In an article from “The Atlantic,” Patricia Watson of the National Center for Post-Traumatic Stress Disorder found approximately 10 to 30 percent of those who survived a wildfire will develop a mental health disorder, like PTSD or depression. Uncertainty is the main factor when it comes to how people perceive their environment. If your client has a history of substance addiction or mental health issues, they are at an increased risk of substance abuse.
Substance Use Disorder and Natural Disasters
After a natural disaster like a drought or a wildfire, your client can experience PTSD, depression, or anxiety. Predictors of these mental health disorders are:
- History of a mental health disorder
- Watching homes destroyed in a wildfire
- Moving into a different home, town, or county after the wildfire
- Receiving limited financial or social support
People affected by any of these factors are at an increased risk of a substance use disorder (SUD).
Wildfires wipe out homes, businesses, or communities in a short period. Everything someone has worked for is gone. Watching a life built in recovery be consumed by a wildfire can be devastating. Your client is faced with rebuilding their lives, lives they made after treatment. When everything around a person is chaotic or uncertain, they can fall back into harmful habits.
Uncertainty is a part of life. No one can control everyone or everything, but everyone can take steps to prevent disaster or harm from happening. For example, people can take steps to make their houses and lawn environmentally friendly. They can join groups dedicated to reducing harmful practices, and they can practice fire safety. These are positive ways to reduce uncertainty, but they aren’t the only things that can help reduce emotions surrounding natural disasters.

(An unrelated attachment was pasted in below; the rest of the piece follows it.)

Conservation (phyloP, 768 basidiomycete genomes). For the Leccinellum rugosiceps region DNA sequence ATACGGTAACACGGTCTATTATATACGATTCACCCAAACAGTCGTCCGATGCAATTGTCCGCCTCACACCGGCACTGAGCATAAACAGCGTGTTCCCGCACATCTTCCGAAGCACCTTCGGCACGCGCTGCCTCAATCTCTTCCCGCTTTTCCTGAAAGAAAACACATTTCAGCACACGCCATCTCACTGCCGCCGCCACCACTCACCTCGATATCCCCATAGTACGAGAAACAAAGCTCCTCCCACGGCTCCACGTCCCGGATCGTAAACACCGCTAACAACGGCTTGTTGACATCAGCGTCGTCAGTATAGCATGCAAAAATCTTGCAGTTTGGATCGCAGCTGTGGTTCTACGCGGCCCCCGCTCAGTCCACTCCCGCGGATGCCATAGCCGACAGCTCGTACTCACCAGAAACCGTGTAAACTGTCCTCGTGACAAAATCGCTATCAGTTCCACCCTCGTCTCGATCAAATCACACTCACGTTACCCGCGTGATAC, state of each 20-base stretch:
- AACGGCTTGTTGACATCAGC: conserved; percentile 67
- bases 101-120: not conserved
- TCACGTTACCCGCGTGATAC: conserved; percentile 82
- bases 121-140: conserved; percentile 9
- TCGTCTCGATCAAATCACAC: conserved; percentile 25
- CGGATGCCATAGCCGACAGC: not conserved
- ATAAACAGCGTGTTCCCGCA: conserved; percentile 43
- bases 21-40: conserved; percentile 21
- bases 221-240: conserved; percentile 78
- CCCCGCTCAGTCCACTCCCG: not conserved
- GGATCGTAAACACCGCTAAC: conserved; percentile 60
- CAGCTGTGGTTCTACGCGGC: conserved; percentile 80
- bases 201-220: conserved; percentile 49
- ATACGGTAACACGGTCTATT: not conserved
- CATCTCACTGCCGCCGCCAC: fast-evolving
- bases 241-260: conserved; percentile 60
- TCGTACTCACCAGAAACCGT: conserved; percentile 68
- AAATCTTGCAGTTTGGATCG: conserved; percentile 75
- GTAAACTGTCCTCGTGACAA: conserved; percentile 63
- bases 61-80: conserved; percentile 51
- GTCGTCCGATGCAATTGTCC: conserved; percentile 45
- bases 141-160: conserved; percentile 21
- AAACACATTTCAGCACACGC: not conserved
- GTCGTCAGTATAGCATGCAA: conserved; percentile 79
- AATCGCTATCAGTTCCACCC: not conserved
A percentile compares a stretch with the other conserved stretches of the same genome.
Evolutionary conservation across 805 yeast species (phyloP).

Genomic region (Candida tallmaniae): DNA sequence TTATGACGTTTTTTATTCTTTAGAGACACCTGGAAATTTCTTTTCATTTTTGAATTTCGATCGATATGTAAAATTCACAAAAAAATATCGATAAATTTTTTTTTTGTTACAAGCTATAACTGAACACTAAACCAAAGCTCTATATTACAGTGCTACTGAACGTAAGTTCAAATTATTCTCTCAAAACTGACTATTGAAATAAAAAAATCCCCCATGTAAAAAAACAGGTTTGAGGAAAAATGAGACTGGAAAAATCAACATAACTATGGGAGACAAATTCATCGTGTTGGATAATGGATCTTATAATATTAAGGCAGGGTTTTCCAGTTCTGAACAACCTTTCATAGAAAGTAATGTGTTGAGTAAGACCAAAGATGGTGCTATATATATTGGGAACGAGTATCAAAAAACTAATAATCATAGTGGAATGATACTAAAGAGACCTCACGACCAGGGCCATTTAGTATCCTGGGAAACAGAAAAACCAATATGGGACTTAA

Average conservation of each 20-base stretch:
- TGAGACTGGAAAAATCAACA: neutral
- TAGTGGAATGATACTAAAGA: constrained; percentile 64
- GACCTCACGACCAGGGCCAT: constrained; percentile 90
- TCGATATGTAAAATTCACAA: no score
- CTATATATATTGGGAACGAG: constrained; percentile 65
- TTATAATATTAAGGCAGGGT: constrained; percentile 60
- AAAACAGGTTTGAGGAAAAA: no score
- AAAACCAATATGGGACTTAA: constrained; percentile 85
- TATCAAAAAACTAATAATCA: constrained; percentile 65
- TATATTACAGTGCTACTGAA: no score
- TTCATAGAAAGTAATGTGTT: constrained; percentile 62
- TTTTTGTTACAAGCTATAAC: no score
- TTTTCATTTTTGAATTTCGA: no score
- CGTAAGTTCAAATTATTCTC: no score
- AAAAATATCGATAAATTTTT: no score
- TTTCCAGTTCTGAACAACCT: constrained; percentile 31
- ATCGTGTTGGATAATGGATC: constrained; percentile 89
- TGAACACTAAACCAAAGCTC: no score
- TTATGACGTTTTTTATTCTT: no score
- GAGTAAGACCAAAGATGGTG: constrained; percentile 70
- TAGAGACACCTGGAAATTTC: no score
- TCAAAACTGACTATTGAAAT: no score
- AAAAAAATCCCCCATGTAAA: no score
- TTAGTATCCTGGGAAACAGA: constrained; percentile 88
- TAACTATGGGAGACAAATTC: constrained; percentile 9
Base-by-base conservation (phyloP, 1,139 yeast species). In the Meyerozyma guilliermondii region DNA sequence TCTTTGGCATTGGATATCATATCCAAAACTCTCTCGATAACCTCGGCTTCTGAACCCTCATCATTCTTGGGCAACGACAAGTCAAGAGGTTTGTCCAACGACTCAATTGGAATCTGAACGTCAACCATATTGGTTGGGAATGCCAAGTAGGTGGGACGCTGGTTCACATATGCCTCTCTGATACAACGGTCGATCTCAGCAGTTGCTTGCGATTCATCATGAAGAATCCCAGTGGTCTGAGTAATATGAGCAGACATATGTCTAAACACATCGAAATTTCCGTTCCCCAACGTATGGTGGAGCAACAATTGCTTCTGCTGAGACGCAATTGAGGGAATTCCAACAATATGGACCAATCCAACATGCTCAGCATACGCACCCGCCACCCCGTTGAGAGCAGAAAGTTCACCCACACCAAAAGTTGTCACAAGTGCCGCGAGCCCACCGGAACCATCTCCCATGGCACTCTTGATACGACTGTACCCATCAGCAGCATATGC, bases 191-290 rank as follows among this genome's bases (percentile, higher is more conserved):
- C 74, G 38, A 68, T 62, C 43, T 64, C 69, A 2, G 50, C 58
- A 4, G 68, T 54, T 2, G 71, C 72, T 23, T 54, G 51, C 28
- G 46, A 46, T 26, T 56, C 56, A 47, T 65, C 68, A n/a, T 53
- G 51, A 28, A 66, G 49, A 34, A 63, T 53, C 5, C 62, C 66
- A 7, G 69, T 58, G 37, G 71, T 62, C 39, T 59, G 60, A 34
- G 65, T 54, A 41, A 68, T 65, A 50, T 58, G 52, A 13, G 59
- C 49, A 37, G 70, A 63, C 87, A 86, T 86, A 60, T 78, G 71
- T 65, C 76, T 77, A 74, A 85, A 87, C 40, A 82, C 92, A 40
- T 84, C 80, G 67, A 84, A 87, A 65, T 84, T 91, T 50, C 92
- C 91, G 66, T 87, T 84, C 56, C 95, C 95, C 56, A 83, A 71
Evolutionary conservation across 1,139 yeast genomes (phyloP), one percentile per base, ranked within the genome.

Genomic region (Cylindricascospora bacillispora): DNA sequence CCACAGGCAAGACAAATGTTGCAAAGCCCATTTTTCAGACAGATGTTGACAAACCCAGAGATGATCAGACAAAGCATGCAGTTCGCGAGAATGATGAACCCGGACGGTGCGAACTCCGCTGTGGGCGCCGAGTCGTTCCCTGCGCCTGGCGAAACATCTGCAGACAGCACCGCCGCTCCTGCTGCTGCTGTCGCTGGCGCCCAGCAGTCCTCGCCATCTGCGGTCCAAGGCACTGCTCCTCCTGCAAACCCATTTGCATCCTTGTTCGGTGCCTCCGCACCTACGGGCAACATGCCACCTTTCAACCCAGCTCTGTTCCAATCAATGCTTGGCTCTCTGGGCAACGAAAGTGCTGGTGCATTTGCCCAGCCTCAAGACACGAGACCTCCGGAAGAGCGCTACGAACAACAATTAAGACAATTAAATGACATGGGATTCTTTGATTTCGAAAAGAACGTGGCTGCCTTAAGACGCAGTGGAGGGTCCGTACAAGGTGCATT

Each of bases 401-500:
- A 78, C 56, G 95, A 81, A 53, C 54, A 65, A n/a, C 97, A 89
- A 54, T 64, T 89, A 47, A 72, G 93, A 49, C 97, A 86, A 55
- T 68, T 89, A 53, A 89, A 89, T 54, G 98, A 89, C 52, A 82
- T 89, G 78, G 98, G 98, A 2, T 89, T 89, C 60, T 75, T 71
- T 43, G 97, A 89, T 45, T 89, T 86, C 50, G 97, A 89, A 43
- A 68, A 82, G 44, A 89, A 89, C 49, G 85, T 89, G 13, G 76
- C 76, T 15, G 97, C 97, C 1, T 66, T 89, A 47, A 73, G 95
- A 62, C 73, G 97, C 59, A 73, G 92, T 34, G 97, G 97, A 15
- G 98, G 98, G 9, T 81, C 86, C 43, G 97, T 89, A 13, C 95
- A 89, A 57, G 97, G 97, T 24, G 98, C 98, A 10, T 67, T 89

Substance addiction treatment focuses on a person’s individual needs. During a person’s time in therapy, you can guide them to understand the connection between their substance addiction, their feelings, and uncertainty. In addition, the introduction of holistic treatments such as yoga, meditation, art-centered activities, or other healthy activities can aid them in redirecting their urge to use a substance when feeling out of control.
We can’t control nature, but we can take steps to reduce negative impacts on the environment. For example, through active engagement in groups focused on decreasing environmental harm, we can help prevent natural disasters using water-efficient appliances and fixtures. However, the impact of a natural disaster like a wildfire or a drought can leave long-lasting mental health issues. Feelings of depression, Post-Traumatic Stress Disorder (PTSD), or anxiety increase the chance of substances being used to help numb or neutralize those emotions. Through substance addiction treatment, people can learn to replace negative behaviors with positive, healthy behaviors. Group sessions and individual therapy focused on their unique needs combined with holistic therapies like yoga or meditation reduce the urge to use substances. Alta Centers is an inclusive detoxification center that is client-focused. We are a small, comfortable center located in the Hollywood Hills, Los Angeles California. For more information, call us at (888) 202-2583 today.